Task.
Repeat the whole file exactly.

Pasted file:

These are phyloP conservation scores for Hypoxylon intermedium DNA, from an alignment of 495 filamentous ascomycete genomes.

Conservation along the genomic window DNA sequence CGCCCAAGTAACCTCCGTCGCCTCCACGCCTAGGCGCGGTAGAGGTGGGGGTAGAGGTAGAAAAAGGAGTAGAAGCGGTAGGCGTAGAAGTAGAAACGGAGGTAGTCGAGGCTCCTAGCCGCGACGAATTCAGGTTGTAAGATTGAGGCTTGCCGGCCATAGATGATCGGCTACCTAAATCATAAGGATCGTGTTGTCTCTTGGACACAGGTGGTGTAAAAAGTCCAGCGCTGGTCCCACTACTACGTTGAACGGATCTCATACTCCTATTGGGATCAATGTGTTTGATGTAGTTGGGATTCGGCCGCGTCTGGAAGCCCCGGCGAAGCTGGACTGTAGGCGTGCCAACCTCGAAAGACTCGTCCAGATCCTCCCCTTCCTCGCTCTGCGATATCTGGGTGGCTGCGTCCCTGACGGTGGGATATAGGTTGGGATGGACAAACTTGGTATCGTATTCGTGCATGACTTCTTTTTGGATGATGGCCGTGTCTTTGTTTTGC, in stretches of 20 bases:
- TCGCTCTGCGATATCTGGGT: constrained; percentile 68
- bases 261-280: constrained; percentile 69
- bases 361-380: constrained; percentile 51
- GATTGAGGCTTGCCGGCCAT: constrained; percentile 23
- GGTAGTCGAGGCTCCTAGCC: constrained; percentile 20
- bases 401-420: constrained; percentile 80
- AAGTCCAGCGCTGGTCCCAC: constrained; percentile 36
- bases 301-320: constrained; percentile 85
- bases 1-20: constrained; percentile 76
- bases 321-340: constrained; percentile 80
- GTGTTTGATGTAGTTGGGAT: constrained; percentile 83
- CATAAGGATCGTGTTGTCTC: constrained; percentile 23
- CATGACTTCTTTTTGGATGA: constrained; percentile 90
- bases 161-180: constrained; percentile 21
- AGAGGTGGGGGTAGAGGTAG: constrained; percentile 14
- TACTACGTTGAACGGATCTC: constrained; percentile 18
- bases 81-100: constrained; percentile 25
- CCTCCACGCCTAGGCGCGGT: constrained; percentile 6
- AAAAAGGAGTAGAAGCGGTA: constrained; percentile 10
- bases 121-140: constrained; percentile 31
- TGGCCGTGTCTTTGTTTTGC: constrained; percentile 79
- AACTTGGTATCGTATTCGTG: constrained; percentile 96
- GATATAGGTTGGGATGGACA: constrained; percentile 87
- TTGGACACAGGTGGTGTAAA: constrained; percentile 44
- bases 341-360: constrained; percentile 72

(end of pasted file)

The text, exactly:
These are phyloP conservation scores for Hypoxylon intermedium DNA, from an alignment of 495 filamentous ascomycete genomes.

Conservation along the genomic window DNA sequence CGCCCAAGTAACCTCCGTCGCCTCCACGCCTAGGCGCGGTAGAGGTGGGGGTAGAGGTAGAAAAAGGAGTAGAAGCGGTAGGCGTAGAAGTAGAAACGGAGGTAGTCGAGGCTCCTAGCCGCGACGAATTCAGGTTGTAAGATTGAGGCTTGCCGGCCATAGATGATCGGCTACCTAAATCATAAGGATCGTGTTGTCTCTTGGACACAGGTGGTGTAAAAAGTCCAGCGCTGGTCCCACTACTACGTTGAACGGATCTCATACTCCTATTGGGATCAATGTGTTTGATGTAGTTGGGATTCGGCCGCGTCTGGAAGCCCCGGCGAAGCTGGACTGTAGGCGTGCCAACCTCGAAAGACTCGTCCAGATCCTCCCCTTCCTCGCTCTGCGATATCTGGGTGGCTGCGTCCCTGACGGTGGGATATAGGTTGGGATGGACAAACTTGGTATCGTATTCGTGCATGACTTCTTTTTGGATGATGGCCGTGTCTTTGTTTTGC, in stretches of 20 bases:
- TCGCTCTGCGATATCTGGGT: constrained; percentile 68
- bases 261-280: constrained; percentile 69
- bases 361-380: constrained; percentile 51
- GATTGAGGCTTGCCGGCCAT: constrained; percentile 23
- GGTAGTCGAGGCTCCTAGCC: constrained; percentile 20
- bases 401-420: constrained; percentile 80
- AAGTCCAGCGCTGGTCCCAC: constrained; percentile 36
- bases 301-320: constrained; percentile 85
- bases 1-20: constrained; percentile 76
- bases 321-340: constrained; percentile 80
- GTGTTTGATGTAGTTGGGAT: constrained; percentile 83
- CATAAGGATCGTGTTGTCTC: constrained; percentile 23
- CATGACTTCTTTTTGGATGA: constrained; percentile 90
- bases 161-180: constrained; percentile 21
- AGAGGTGGGGGTAGAGGTAG: constrained; percentile 14
- TACTACGTTGAACGGATCTC: constrained; percentile 18
- bases 81-100: constrained; percentile 25
- CCTCCACGCCTAGGCGCGGT: constrained; percentile 6
- AAAAAGGAGTAGAAGCGGTA: constrained; percentile 10
- bases 121-140: constrained; percentile 31
- TGGCCGTGTCTTTGTTTTGC: constrained; percentile 79
- AACTTGGTATCGTATTCGTG: constrained; percentile 96
- GATATAGGTTGGGATGGACA: constrained; percentile 87
- TTGGACACAGGTGGTGTAAA: constrained; percentile 44
- bases 341-360: constrained; percentile 72